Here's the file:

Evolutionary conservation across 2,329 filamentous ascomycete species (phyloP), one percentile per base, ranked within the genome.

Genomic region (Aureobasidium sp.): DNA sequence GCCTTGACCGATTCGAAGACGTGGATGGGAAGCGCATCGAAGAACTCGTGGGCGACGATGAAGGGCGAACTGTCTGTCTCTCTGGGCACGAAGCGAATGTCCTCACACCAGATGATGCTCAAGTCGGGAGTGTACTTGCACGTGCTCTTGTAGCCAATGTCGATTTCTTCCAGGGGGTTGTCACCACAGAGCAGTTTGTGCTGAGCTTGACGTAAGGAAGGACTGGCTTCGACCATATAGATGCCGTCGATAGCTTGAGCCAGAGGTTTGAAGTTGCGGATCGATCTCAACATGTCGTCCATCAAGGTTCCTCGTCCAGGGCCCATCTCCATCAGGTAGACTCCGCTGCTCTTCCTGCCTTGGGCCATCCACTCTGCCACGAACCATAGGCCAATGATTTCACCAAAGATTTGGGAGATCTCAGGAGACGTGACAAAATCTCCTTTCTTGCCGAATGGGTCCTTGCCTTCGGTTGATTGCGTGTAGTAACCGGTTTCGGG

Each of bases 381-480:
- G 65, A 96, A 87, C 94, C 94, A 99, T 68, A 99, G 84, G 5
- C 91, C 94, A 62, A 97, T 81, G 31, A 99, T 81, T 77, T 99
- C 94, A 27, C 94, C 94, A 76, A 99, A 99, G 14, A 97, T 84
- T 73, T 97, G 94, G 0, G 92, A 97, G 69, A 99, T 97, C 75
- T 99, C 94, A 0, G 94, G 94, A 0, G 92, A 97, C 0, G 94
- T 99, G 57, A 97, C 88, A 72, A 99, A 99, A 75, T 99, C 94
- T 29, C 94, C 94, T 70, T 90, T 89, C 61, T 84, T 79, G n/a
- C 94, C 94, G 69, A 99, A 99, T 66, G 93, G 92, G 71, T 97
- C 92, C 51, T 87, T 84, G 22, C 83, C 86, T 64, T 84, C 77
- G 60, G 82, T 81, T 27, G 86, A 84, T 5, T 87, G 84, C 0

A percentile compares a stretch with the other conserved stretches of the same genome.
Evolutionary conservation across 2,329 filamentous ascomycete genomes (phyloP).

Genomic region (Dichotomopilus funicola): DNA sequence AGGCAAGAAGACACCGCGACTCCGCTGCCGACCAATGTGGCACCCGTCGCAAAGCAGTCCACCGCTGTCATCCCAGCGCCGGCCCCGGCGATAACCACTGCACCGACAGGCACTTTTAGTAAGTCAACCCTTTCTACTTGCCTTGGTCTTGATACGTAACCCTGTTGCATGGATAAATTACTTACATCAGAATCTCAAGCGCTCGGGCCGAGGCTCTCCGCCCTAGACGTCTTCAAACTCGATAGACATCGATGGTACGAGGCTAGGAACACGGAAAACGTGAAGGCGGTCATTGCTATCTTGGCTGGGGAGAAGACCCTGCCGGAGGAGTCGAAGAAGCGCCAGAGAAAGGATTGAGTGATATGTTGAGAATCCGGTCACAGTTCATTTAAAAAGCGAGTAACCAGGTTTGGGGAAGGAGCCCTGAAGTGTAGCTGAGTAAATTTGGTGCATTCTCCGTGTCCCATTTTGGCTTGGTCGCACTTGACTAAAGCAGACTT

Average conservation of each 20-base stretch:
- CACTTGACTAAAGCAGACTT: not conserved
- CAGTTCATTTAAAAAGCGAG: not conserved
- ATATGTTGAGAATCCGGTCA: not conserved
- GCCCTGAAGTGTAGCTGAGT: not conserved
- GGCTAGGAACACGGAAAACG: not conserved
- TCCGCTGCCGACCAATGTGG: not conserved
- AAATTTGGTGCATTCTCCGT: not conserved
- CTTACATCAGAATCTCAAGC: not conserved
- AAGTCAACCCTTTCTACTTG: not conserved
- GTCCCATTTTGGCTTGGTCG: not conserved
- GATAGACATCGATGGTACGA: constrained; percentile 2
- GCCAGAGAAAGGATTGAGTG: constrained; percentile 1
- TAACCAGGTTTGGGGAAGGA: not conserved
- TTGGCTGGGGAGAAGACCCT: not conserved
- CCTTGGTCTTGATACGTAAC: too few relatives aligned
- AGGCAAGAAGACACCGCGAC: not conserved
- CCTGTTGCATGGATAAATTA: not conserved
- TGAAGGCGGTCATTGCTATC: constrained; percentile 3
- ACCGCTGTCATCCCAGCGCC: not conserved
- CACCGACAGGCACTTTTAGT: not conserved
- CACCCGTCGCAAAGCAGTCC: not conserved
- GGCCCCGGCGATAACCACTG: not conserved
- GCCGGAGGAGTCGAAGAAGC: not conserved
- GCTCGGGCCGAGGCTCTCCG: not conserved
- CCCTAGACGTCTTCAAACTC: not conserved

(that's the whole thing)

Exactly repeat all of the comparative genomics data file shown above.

Evolutionary conservation across 2,329 filamentous ascomycete species (phyloP), one percentile per base, ranked within the genome.

Genomic region (Aureobasidium sp.): DNA sequence GCCTTGACCGATTCGAAGACGTGGATGGGAAGCGCATCGAAGAACTCGTGGGCGACGATGAAGGGCGAACTGTCTGTCTCTCTGGGCACGAAGCGAATGTCCTCACACCAGATGATGCTCAAGTCGGGAGTGTACTTGCACGTGCTCTTGTAGCCAATGTCGATTTCTTCCAGGGGGTTGTCACCACAGAGCAGTTTGTGCTGAGCTTGACGTAAGGAAGGACTGGCTTCGACCATATAGATGCCGTCGATAGCTTGAGCCAGAGGTTTGAAGTTGCGGATCGATCTCAACATGTCGTCCATCAAGGTTCCTCGTCCAGGGCCCATCTCCATCAGGTAGACTCCGCTGCTCTTCCTGCCTTGGGCCATCCACTCTGCCACGAACCATAGGCCAATGATTTCACCAAAGATTTGGGAGATCTCAGGAGACGTGACAAAATCTCCTTTCTTGCCGAATGGGTCCTTGCCTTCGGTTGATTGCGTGTAGTAACCGGTTTCGGG

Each of bases 381-480:
- G 65, A 96, A 87, C 94, C 94, A 99, T 68, A 99, G 84, G 5
- C 91, C 94, A 62, A 97, T 81, G 31, A 99, T 81, T 77, T 99
- C 94, A 27, C 94, C 94, A 76, A 99, A 99, G 14, A 97, T 84
- T 73, T 97, G 94, G 0, G 92, A 97, G 69, A 99, T 97, C 75
- T 99, C 94, A 0, G 94, G 94, A 0, G 92, A 97, C 0, G 94
- T 99, G 57, A 97, C 88, A 72, A 99, A 99, A 75, T 99, C 94
- T 29, C 94, C 94, T 70, T 90, T 89, C 61, T 84, T 79, G n/a
- C 94, C 94, G 69, A 99, A 99, T 66, G 93, G 92, G 71, T 97
- C 92, C 51, T 87, T 84, G 22, C 83, C 86, T 64, T 84, C 77
- G 60, G 82, T 81, T 27, G 86, A 84, T 5, T 87, G 84, C 0

A percentile compares a stretch with the other conserved stretches of the same genome.
Evolutionary conservation across 2,329 filamentous ascomycete genomes (phyloP).

Genomic region (Dichotomopilus funicola): DNA sequence AGGCAAGAAGACACCGCGACTCCGCTGCCGACCAATGTGGCACCCGTCGCAAAGCAGTCCACCGCTGTCATCCCAGCGCCGGCCCCGGCGATAACCACTGCACCGACAGGCACTTTTAGTAAGTCAACCCTTTCTACTTGCCTTGGTCTTGATACGTAACCCTGTTGCATGGATAAATTACTTACATCAGAATCTCAAGCGCTCGGGCCGAGGCTCTCCGCCCTAGACGTCTTCAAACTCGATAGACATCGATGGTACGAGGCTAGGAACACGGAAAACGTGAAGGCGGTCATTGCTATCTTGGCTGGGGAGAAGACCCTGCCGGAGGAGTCGAAGAAGCGCCAGAGAAAGGATTGAGTGATATGTTGAGAATCCGGTCACAGTTCATTTAAAAAGCGAGTAACCAGGTTTGGGGAAGGAGCCCTGAAGTGTAGCTGAGTAAATTTGGTGCATTCTCCGTGTCCCATTTTGGCTTGGTCGCACTTGACTAAAGCAGACTT

Average conservation of each 20-base stretch:
- CACTTGACTAAAGCAGACTT: not conserved
- CAGTTCATTTAAAAAGCGAG: not conserved
- ATATGTTGAGAATCCGGTCA: not conserved
- GCCCTGAAGTGTAGCTGAGT: not conserved
- GGCTAGGAACACGGAAAACG: not conserved
- TCCGCTGCCGACCAATGTGG: not conserved
- AAATTTGGTGCATTCTCCGT: not conserved
- CTTACATCAGAATCTCAAGC: not conserved
- AAGTCAACCCTTTCTACTTG: not conserved
- GTCCCATTTTGGCTTGGTCG: not conserved
- GATAGACATCGATGGTACGA: constrained; percentile 2
- GCCAGAGAAAGGATTGAGTG: constrained; percentile 1
- TAACCAGGTTTGGGGAAGGA: not conserved
- TTGGCTGGGGAGAAGACCCT: not conserved
- CCTTGGTCTTGATACGTAAC: too few relatives aligned
- AGGCAAGAAGACACCGCGAC: not conserved
- CCTGTTGCATGGATAAATTA: not conserved
- TGAAGGCGGTCATTGCTATC: constrained; percentile 3
- ACCGCTGTCATCCCAGCGCC: not conserved
- CACCGACAGGCACTTTTAGT: not conserved
- CACCCGTCGCAAAGCAGTCC: not conserved
- GGCCCCGGCGATAACCACTG: not conserved
- GCCGGAGGAGTCGAAGAAGC: not conserved
- GCTCGGGCCGAGGCTCTCCG: not conserved
- CCCTAGACGTCTTCAAACTC: not conserved